For details type `warranty'.

and we see that we got it right, the linkage number for get_voltage is indeed 57

Now let’s turn to Linux. The archtecture dependent stuff for Tilera is in src/sys/linux/arch/tile

The idea is to build a kernel module that will implement a sysfs interface to the new voltage and frequency calls.

The module get and set routines will call hv_set_voltage and hv_get_voltage.

The hypervisor call linkage is done by linker magic, via a file arch/tile/kernel/hvglue.lds, which is a linker script. In other words, the kernel has no definitions for these hv_ symbols, they are defined at link time by the linker script. For each hv call, it has a line like

hv_get_voltage = TEXT_OFFSET + 0x10740;

and you will recognize our friend 0x740 as the offset of this call in the hypervisor linkage area. Unfortunately, this doesn’t help with a separatley compiled module because it doesn’t have a way to use such a script (when I try it, TEXT_OFFSET is undefined, presumably that is part of the kernel main linker script. )

So to make a hypervisor call from a loadable module, you need a trampoline. I put them in arch/tile/kernel/qrc_extra.c, like this

int qrc_hv_get_voltage(void)
  int v;
  printk("Calling hv_get_voltage()n");
  v = hv_get_voltage();
  printk("hv_get_voltage returned %dn", v);

The EXPORT_SYMBOL is needed to let modules use the function.

But where did hvglue.lds come from? It turns out it is not in any Makefile, but rather is made by a perl script in sys/hv/mkgluesyms.pl, except that this perl script optionally writes assembler or linker script output and I had to modify it to select the right branch. The modified version is mkgluesymslinux.pl and is invoked like this:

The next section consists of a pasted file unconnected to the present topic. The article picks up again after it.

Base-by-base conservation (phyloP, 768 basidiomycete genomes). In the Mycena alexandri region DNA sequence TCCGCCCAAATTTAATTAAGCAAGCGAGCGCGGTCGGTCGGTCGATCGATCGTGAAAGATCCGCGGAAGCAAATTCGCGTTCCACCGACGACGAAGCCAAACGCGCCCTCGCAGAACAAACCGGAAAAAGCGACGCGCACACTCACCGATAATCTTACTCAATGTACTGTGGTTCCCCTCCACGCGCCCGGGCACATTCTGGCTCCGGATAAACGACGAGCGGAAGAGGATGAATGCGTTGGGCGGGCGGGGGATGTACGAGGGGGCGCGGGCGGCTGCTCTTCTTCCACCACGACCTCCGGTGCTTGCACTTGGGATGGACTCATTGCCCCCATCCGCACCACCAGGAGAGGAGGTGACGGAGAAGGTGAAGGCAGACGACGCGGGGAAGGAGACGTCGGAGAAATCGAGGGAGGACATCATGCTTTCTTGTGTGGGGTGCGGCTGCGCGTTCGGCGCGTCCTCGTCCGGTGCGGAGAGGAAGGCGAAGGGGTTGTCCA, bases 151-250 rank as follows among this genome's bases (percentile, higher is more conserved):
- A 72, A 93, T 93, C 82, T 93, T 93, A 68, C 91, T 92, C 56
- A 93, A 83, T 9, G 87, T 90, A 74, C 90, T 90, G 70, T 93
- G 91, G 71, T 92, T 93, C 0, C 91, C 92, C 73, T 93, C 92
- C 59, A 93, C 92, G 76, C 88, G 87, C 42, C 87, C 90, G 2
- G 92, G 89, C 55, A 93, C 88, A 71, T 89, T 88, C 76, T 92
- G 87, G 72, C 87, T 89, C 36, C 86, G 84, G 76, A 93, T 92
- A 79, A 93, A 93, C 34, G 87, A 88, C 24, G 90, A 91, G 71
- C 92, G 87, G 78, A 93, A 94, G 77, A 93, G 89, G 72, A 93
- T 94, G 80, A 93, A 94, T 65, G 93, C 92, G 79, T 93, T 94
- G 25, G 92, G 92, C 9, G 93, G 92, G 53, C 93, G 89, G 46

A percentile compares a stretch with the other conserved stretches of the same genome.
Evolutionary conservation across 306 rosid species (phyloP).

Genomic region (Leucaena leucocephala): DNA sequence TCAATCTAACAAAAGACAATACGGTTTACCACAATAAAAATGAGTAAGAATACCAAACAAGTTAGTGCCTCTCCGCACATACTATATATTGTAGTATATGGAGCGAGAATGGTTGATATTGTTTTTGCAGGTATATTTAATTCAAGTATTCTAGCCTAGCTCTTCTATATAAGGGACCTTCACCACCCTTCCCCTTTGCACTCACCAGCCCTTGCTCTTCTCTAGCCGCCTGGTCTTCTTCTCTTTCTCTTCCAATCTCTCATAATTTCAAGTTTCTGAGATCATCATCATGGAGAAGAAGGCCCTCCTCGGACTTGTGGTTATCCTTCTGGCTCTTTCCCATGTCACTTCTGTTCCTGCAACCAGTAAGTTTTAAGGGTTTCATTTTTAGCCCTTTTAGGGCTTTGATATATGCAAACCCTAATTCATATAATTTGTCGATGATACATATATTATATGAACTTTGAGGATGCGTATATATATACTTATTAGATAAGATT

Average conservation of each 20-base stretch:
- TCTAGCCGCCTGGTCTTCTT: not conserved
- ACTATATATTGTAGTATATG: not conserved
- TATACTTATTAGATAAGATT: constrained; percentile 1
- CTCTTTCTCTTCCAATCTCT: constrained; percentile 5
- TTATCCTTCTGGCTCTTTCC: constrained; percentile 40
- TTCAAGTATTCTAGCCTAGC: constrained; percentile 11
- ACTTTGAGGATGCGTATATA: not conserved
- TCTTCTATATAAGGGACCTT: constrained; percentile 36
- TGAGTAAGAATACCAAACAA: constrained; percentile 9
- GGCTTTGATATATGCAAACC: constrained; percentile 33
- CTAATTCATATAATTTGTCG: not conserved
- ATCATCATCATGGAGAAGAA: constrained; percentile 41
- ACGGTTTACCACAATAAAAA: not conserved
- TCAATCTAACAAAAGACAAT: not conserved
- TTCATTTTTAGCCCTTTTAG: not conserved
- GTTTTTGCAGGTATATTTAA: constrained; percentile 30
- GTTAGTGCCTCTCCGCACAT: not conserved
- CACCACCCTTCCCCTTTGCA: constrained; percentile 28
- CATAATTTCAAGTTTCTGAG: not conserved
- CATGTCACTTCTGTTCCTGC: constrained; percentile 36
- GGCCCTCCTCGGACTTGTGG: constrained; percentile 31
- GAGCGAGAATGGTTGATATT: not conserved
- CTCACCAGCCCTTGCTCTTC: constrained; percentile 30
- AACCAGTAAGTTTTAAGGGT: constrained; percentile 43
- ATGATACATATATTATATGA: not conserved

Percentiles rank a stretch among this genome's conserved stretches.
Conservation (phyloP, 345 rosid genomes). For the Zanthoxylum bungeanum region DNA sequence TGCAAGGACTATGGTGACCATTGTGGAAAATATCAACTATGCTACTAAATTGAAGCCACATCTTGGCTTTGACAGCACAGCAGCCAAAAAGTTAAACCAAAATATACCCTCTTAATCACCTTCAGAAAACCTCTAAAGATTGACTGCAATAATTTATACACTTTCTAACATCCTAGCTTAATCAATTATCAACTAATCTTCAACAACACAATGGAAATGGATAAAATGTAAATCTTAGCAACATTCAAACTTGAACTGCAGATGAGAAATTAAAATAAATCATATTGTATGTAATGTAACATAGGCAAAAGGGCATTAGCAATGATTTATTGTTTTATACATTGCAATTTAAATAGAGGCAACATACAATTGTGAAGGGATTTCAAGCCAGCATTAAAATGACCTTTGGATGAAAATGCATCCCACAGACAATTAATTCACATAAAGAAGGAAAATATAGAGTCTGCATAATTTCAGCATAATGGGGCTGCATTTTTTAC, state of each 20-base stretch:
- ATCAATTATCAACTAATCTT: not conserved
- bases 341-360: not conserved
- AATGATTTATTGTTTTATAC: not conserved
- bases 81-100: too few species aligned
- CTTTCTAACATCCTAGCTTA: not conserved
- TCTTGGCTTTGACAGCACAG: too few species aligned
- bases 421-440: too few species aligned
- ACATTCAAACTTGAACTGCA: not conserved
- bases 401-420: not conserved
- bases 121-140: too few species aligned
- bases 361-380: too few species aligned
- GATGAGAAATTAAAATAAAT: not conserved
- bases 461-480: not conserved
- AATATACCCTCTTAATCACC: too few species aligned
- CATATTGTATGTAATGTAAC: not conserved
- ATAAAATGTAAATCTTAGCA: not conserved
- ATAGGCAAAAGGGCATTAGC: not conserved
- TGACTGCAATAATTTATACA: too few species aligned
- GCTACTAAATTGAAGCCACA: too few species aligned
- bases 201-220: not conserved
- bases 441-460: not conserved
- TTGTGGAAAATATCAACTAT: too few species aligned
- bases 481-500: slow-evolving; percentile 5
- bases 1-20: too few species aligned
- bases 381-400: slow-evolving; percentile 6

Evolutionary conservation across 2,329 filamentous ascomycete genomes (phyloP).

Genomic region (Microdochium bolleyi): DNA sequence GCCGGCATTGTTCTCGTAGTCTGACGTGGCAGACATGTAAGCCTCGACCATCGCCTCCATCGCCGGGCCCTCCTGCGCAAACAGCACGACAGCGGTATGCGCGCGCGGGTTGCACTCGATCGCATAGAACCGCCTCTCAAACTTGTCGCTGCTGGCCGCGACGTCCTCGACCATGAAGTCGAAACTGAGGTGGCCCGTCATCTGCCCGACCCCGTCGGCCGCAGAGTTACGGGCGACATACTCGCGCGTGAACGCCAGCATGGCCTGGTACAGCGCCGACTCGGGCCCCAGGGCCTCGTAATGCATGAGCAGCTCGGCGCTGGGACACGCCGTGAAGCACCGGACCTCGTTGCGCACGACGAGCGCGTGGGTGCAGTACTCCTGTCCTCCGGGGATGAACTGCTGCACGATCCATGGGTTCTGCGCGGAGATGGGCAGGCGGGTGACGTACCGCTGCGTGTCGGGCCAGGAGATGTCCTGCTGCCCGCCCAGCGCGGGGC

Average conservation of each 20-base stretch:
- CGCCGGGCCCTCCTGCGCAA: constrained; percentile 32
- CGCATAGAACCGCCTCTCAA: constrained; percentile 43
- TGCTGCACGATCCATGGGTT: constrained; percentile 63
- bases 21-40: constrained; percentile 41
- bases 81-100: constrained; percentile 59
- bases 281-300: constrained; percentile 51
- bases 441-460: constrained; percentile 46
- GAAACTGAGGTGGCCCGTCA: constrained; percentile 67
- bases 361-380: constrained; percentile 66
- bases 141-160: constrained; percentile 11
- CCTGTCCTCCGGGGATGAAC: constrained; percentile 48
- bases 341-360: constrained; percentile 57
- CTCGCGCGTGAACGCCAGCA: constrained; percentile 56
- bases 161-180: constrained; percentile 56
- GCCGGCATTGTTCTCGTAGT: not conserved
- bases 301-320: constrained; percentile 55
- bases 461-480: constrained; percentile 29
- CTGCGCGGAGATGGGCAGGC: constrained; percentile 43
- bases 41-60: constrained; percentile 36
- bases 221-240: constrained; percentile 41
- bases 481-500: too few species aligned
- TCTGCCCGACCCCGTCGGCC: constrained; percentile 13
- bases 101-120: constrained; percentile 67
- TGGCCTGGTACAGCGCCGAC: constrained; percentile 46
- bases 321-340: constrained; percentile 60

perl ../../hv/mkgluesymslinux.pl ../../hv/include/hv/hypervisor.h >hvglue.lds

The hints for this come from the sys/bogux/Makefile which does something similar for the bogux example supervisor.

linux/arch/tile/include/hv/hypervisor.h is a near copy of sys/hv/include/hv/hypervisor.h, but they are not automatically kept in sync.

Somehow I think that adding hypervisor calls is not a frequently exercised path.

To recap, you need to:

  • have the crazy idea to add hypervisor calls to change the chip voltage at runtime
  • edit hypervisor.h to choose the next available hv call number
  • edit glue.S to add, in just the right place, a macro call which will have the right offset in the file to match the hv call number
  • edit syscall.h to create a similar number for the SWINT2 interrupt dispatch table
  • edit intvec.S to add the new entry to the SWINT2 dispatch table
  • create the subroutine to actually be called from the dispatch table
  • run the magic perl script to transform hypervisor.h into an architecture dependent linker script to define the symbols for the new hv calls in the linux kernel
  • add trampolines for the hv calls in the linux kernel so you can call them from a  loadable module.
  • write a kernel module to create sysfs files and turn reads and writes into calls on the new trampolines
  • write blog entry about the above